By Christy Dittrick
My friend Miss Margaret likes limos. She doesn’t drink, but she loves a good party and can dance into the wee hours with the best of them. She has extraordinary style. Limos just suit her. She owns two older models: a white, extra-long Lincoln from the mid-1990s and a regular-sized blue Cadillac with three rows of comfy, light blue bench seats, stained only slightly.
My favorite is the white stretch.
It is a gas-guzzling shrine to dated excess. It has a lighted bar featuring built-in racks and nooks that house a collection of once sparkling, now rarely used, decanters, champagne flutes, wine goblets, and highball glasses. Neon rope lighting lines the ceiling and can pulse to music from the radio. There is a small screen TV — on which I have seen nothing except my own reflection — with a gaping hole for extinct VHS tapes. There is even a car phone in the back that connects to the driver up front. Sometimes all the windows work, but sometimes one gets stuck until the mechanic can get it moving again. With our Alabama climate, the upholstery can get a bit musty. In warmer, wet weather the mildew smell can take your breath away in the first seconds after opening the door. You get used to it eventually.
The stretch is so long that driving can be a complicated matter. Tight turns are particularly challenging. But I have seen Miss Margaret maneuver that thing over potholed country roads or through downtown without a problem. She uses the Baptist church parking lot to get going in the right direction. We have gotten stuck a time or two on a raised berm — nothing that lightening the load and backing up hasn’t solved.
She is a fraternity house mom, and she will ferry “her boys” in a limo to and from town so they will be safe on their late-night forays. Once, when a particularly large group wanted to go, she was startled to discover some stowaways in the trunk. She is the fraternity’s official pace car driver for an annual grand prix held in their parking lot. The race cars are homemade three wheeled vehicles constructed by the pledges. After that first lap in the limo, she climbs out onto the balcony to sing “The Star Spangled Banner” to start the race. Miss Margaret is a beloved icon.
We have ridden several times with family and friends to Georgia to a hole-in-the-wall restaurant in the old cart barn at a lowbrow public golf course. It serves the best fish around on Thursday nights. For my daughter’s 16th birthday, with friends from her boarding school in Connecticut visiting Alabama for the first time, I asked Margaret to drive them to town for sushi, which she graciously did. It was her idea to then get ice cream and cruise the downtown streets letting the girls stand in the back with their heads sticking out the sunroof, waving at college boys on a warm summer night.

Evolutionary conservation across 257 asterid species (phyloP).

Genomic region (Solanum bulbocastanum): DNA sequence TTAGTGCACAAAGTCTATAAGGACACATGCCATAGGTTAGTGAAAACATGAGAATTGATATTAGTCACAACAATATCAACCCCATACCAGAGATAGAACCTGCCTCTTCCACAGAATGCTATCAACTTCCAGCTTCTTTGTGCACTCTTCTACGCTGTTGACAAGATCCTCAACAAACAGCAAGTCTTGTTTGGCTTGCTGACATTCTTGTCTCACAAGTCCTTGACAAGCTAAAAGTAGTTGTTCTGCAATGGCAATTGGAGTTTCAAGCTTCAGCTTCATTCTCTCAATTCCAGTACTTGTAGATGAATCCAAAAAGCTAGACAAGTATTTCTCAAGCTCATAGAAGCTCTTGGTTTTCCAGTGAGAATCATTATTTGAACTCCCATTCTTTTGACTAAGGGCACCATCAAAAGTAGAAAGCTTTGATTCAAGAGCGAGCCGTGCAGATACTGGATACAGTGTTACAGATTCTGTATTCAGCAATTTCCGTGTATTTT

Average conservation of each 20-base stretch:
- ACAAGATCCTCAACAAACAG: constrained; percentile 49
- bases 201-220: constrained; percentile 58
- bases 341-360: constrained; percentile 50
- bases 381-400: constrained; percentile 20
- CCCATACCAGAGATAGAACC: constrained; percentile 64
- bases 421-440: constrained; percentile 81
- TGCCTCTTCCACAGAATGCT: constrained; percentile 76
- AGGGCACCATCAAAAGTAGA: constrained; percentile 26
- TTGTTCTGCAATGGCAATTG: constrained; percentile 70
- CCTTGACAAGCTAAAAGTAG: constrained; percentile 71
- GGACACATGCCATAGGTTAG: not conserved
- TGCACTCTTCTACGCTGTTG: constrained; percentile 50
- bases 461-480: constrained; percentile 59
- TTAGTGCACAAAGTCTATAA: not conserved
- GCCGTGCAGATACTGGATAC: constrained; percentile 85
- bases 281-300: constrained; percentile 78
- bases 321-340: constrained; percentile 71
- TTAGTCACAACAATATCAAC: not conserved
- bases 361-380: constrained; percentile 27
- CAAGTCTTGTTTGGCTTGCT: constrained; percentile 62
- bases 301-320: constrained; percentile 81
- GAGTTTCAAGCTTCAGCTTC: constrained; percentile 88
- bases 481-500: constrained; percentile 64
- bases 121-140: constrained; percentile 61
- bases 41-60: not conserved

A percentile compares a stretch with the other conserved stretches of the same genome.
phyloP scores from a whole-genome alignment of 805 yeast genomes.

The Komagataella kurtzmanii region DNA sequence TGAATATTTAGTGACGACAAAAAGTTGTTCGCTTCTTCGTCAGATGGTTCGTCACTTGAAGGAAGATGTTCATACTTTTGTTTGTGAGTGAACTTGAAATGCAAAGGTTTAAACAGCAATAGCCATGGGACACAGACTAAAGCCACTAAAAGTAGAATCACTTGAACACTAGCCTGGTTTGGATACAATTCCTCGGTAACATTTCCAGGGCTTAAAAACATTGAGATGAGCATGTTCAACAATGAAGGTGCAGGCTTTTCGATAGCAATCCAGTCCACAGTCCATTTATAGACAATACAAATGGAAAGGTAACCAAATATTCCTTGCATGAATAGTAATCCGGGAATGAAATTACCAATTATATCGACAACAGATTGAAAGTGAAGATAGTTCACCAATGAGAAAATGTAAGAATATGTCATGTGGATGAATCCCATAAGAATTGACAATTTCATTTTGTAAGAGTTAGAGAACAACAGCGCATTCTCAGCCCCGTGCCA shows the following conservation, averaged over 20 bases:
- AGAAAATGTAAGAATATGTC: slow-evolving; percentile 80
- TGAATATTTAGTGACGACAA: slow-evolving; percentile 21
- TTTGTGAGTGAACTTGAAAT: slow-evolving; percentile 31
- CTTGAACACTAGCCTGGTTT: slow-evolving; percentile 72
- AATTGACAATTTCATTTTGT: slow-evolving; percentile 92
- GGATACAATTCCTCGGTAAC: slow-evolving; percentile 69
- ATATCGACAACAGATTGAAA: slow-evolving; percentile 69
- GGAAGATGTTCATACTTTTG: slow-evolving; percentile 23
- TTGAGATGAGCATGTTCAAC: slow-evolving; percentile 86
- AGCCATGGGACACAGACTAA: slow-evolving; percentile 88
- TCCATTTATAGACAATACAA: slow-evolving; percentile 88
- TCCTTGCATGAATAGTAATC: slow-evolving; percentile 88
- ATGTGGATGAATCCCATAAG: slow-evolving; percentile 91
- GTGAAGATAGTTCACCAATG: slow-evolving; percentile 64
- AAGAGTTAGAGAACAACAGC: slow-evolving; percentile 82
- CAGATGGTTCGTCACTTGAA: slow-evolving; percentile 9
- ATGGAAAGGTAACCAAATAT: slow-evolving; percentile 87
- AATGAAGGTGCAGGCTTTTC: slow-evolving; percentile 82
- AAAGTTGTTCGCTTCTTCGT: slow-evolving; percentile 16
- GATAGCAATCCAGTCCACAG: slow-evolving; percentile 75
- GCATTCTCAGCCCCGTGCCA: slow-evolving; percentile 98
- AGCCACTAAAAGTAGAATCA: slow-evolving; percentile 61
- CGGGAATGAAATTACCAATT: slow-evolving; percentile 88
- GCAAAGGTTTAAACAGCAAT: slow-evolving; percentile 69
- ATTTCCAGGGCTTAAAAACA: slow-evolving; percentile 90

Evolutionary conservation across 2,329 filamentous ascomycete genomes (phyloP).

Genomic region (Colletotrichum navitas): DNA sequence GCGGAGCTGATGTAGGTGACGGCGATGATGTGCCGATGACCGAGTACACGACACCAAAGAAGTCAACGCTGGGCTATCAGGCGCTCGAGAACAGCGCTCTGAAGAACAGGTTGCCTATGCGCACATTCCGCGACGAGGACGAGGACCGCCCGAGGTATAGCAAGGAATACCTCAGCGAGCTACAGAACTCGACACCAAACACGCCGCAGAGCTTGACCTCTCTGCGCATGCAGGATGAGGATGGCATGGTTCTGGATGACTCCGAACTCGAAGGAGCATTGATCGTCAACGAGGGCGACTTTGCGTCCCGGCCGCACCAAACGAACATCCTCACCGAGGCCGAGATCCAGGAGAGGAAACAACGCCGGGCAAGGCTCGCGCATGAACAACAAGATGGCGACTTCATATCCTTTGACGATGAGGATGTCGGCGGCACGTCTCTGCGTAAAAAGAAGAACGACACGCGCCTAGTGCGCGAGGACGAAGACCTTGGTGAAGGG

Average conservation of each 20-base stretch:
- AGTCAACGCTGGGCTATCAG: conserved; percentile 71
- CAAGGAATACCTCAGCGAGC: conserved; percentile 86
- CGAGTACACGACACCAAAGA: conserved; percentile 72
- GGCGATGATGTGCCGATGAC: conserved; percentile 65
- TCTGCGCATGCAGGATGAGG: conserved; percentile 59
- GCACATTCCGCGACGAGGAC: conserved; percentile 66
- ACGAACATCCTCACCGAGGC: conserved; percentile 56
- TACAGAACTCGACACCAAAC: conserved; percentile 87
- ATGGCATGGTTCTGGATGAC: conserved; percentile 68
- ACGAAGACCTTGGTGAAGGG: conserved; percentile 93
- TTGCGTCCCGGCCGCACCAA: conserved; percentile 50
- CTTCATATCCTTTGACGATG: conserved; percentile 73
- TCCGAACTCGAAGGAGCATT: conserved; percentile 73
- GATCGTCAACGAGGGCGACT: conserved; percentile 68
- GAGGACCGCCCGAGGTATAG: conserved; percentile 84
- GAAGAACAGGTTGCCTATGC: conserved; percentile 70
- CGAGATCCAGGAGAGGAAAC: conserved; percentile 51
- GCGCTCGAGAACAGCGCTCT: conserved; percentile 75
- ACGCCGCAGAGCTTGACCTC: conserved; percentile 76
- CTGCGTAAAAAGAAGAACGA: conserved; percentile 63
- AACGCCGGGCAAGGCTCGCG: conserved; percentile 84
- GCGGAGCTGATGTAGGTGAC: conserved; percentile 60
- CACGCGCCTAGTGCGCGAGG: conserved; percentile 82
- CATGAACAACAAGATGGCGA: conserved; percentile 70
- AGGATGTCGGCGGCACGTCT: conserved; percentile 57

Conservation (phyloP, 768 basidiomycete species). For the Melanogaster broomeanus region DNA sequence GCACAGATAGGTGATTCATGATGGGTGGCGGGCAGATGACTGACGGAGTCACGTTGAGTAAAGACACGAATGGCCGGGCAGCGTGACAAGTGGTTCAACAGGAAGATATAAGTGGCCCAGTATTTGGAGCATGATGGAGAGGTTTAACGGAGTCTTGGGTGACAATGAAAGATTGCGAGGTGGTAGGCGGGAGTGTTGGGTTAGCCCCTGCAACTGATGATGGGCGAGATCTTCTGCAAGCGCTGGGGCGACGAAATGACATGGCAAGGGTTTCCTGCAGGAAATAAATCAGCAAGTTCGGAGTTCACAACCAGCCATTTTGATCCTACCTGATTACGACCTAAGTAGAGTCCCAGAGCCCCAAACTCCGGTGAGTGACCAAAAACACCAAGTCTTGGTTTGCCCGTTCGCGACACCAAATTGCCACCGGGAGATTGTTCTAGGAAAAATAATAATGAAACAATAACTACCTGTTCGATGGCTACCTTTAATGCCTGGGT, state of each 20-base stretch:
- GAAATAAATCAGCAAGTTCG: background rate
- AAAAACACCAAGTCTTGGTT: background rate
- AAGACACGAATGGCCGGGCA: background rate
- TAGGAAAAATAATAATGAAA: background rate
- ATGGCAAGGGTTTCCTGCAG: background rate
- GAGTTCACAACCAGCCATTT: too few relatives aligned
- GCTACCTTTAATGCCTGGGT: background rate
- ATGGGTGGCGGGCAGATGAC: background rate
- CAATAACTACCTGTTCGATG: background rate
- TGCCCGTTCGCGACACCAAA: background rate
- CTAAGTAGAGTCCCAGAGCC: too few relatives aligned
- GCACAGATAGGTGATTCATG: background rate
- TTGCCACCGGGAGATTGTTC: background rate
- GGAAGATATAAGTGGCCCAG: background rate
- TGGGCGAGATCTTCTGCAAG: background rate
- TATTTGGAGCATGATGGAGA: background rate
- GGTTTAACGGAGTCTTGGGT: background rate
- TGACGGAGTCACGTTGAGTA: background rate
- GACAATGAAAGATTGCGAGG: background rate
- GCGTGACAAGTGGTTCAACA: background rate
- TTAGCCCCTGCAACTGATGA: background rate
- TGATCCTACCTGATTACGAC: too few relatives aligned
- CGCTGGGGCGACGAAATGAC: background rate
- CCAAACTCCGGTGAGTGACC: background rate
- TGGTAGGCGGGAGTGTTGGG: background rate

On my birthday a few months later, we had a grown-up version of Party in the Car. Miss Margaret, wearing gold lame and cashmere, brought the stretch out to my home in the country, and we filled it with girlfriends dressed in ball gowns, thrift-store treasures, and a hand-me-down Pucci caftan. We drank champagne and munched on delicate hors d’oeuvres, cruising around country roads with our own chauffeur, until we picked up our final, latecomer guest, just arrived from London on the airport shuttle. The look on the shuttle driver’s face — opening the door to the white limo pulled up next to his van, only to find it filled with tipsy, bedazzled, and bejeweled women — was almost as good as my visiting English friend’s bemusement at her warm, if surprising, welcome to the South.
A ride in the limo is always an event, even if it is just the simple bright spot on an otherwise dark day, each person sitting in her own row, contemplating the scenery on a ride to nowhere.
The only time I wasn’t excited to go in the limo was for my Ladies Night, two days before leaving for Memphis for eye-cancer surgeries last fall. It seemed like a bad idea at first. I reluctantly agreed to participate, not wanting to hurt my friends’ feelings. Dressed to the nines in heels and proper dresses, these ladies — many of whom I am used to seeing only in jeans, flannel shirts, and boots — drank champagne in the white stretch on the way to a swank downtown restaurant, where I discovered Oysters Rockefeller, the fact that they go well with multiple glasses of champagne, that smiling is truly better than crying but that you can do both with good friends. Not only was I sent off with love and support in abundance, I will forever cherish the wonderful memory of people staring and wondering who were these people when several elegantly clad ladies, exuding a faint tang of mildew, exited an old stretch limo, a bit reminiscent of clowns leaving the circus car, early on a weekday evening in a restaurant parking lot in the middle of Auburn, Alabama.
One person’s trash is always another’s treasure. I don’t know what the Blue Book value on Miss Margaret’s limos is, but I do know they are priceless. They might be throwaways to many, but, rescued by Miss Margaret, they bring joy and celebration to everyday life. Just like her.
“Happy day!,” as she likes to say.